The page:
Costly grains driving Brazil beef prices down, says Minerva

Downward pressure on beef prices intensifying
calendar icon 8 June 2022
clock icon 2 minute read

Brazilian ranchers are likely to send fewer cattle to feedlots in the second half of 2022 as feed becomes more expensive, intensifying downward pressure on beef prices, reported Reuters, citing the chief executive officer of meatpacker Minerva on Tuesday.

Rising prices for inputs used in animal feed, such as corn and soybean meal, are pushing farmers to slaughter cattle instead of sending them to confinement, Fernando Galletti de Queiroz told Reuters in the southeastern city of Campinas.

"We expect to have fewer cattle in confinement in the second half of the year, and this adds pressure for producers to sell animals in this moment," leading to a fall in prices, Queiroz said.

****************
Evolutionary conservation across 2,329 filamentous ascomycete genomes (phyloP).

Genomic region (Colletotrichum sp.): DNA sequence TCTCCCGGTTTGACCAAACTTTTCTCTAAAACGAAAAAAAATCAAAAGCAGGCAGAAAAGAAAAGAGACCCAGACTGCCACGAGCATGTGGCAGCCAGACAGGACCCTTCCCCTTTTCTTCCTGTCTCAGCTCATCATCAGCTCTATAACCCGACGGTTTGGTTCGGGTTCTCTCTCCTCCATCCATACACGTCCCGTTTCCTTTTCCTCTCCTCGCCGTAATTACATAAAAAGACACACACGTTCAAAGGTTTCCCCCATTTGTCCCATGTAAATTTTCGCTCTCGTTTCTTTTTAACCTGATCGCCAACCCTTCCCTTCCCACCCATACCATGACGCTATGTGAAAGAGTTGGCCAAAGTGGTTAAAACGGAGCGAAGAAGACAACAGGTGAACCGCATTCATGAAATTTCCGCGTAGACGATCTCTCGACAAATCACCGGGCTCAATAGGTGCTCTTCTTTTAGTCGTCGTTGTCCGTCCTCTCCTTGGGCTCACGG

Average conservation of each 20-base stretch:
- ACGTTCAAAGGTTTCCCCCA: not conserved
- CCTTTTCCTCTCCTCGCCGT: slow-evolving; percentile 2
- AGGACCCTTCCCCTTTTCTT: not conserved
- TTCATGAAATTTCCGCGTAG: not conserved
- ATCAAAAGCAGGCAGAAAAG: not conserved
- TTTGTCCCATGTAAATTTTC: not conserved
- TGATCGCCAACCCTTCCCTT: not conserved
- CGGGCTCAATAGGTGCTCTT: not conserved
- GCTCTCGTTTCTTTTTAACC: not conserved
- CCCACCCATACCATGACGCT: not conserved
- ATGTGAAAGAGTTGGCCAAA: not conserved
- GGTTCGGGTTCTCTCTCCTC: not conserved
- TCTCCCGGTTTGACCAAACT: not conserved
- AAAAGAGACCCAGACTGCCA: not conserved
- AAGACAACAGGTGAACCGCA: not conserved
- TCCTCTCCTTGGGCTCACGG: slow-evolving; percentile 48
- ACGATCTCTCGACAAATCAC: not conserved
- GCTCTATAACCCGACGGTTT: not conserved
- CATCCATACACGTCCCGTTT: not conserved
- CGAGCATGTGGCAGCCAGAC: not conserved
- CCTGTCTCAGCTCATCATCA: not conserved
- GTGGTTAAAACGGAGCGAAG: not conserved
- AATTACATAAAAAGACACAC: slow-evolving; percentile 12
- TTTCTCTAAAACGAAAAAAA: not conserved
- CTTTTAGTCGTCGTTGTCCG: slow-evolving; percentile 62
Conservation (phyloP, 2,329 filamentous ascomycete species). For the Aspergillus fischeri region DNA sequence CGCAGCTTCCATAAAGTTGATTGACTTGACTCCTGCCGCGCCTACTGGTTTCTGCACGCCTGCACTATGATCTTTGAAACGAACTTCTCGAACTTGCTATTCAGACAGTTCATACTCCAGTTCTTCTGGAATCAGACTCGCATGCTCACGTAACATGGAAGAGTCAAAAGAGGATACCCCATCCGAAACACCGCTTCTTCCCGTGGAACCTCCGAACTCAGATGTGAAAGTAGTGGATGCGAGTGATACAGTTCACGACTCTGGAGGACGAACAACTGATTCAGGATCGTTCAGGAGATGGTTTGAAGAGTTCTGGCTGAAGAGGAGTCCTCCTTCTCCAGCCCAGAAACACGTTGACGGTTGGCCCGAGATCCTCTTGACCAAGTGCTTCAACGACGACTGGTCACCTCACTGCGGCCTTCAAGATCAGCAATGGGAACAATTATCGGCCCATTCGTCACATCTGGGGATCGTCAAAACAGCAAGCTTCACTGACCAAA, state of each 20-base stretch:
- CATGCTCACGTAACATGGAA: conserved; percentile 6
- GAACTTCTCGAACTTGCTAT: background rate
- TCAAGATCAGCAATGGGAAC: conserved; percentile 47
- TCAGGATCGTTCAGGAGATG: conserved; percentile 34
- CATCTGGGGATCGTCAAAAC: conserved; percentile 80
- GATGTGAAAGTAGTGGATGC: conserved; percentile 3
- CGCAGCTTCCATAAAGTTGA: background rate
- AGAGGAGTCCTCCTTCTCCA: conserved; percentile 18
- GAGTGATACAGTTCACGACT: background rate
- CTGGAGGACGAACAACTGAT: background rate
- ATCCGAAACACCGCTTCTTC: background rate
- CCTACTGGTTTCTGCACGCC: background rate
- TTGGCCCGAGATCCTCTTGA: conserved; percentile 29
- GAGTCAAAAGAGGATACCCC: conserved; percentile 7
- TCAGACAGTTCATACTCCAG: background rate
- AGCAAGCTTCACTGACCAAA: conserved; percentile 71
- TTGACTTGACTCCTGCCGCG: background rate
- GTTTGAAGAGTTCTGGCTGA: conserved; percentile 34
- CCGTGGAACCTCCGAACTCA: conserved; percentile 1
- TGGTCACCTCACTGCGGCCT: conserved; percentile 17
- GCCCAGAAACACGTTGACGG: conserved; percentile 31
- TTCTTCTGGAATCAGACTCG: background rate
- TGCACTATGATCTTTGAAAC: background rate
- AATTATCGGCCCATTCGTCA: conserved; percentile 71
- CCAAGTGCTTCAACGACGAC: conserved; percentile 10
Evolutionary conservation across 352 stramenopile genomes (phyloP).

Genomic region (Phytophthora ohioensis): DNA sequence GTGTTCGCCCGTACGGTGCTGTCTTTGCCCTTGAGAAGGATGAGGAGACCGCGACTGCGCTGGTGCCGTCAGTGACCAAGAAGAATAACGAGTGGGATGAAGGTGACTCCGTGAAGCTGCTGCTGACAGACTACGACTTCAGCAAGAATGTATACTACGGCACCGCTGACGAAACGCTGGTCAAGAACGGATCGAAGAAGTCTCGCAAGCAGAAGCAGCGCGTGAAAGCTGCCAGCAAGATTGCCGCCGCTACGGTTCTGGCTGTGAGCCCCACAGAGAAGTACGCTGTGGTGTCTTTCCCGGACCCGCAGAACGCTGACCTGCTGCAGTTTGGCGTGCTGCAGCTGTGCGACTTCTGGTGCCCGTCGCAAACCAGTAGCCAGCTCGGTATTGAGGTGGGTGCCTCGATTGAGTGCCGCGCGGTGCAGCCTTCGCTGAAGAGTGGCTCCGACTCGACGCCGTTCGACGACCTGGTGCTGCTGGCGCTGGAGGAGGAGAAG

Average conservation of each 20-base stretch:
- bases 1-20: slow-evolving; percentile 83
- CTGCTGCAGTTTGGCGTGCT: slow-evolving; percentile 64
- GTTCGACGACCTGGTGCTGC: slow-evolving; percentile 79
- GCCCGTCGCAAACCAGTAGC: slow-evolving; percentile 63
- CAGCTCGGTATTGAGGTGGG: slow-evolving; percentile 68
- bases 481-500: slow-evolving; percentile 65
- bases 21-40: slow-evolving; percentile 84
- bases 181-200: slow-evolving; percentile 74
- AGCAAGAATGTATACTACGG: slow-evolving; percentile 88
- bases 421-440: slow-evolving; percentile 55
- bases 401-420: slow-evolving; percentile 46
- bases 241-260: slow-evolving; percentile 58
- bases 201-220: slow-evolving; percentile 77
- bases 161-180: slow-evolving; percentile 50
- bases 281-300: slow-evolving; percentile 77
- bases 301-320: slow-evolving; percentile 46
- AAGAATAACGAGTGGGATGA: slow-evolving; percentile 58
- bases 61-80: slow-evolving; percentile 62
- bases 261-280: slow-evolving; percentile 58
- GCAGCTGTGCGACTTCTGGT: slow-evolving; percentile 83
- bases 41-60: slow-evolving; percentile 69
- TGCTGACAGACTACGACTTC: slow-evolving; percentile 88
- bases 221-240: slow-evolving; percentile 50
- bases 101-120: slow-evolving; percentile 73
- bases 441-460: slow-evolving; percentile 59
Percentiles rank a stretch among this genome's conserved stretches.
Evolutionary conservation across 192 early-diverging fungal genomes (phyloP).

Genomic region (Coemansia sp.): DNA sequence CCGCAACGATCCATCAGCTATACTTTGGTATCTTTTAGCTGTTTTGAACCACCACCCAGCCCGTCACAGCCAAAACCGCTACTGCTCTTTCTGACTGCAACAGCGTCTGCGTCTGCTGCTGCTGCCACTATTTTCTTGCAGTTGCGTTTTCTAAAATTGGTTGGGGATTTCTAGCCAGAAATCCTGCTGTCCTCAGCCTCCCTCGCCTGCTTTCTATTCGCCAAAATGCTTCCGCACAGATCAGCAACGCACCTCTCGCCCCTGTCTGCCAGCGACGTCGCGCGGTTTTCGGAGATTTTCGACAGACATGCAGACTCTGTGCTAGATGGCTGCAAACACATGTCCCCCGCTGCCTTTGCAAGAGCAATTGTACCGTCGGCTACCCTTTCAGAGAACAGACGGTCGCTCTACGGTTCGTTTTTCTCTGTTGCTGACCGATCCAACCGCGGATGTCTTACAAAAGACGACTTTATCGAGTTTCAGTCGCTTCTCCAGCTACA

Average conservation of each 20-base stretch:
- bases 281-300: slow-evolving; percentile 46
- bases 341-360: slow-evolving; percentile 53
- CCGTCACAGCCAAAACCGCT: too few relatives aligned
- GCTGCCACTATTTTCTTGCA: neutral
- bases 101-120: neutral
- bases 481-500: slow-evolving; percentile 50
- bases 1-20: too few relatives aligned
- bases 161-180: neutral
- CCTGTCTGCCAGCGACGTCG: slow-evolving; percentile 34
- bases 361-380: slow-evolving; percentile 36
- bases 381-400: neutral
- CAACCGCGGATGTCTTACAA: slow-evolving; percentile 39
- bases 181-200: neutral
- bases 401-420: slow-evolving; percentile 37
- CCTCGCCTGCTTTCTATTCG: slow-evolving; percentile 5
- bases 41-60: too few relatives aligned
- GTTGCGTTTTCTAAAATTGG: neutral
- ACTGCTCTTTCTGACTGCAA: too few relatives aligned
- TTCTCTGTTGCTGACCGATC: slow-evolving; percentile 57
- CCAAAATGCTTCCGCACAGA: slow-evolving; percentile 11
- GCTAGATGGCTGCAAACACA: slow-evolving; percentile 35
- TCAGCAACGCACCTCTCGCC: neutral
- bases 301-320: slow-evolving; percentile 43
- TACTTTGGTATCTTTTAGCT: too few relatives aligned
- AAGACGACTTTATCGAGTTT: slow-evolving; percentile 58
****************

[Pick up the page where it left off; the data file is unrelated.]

The prices of inputs for feed have soared as a result of the war between Russia and Ukraine. Also pushing prices up are a shortfall in Brazil's soybean crop, due to drought last summer, as well as expectations for Brazilian corn exports to rise to help cover a global gap left by Ukrainian grains.

Queiroz added that weaker domestic demand for beef and seasonal factors would also play a role in pushing down prices.

"You have a domestic market suffering a little bit at this moment, so part of the drop in the beef is due to the domestic market that is buying less."

Sales in the wholesale beef market were so slow in May that carcass prices fell 6.3%, the biggest monthly drop since January 2020, according to the Center for Advanced Studies in Applied Economics (Cepea). Prices for fat cattle fell 4% in May.

Source: Reuters

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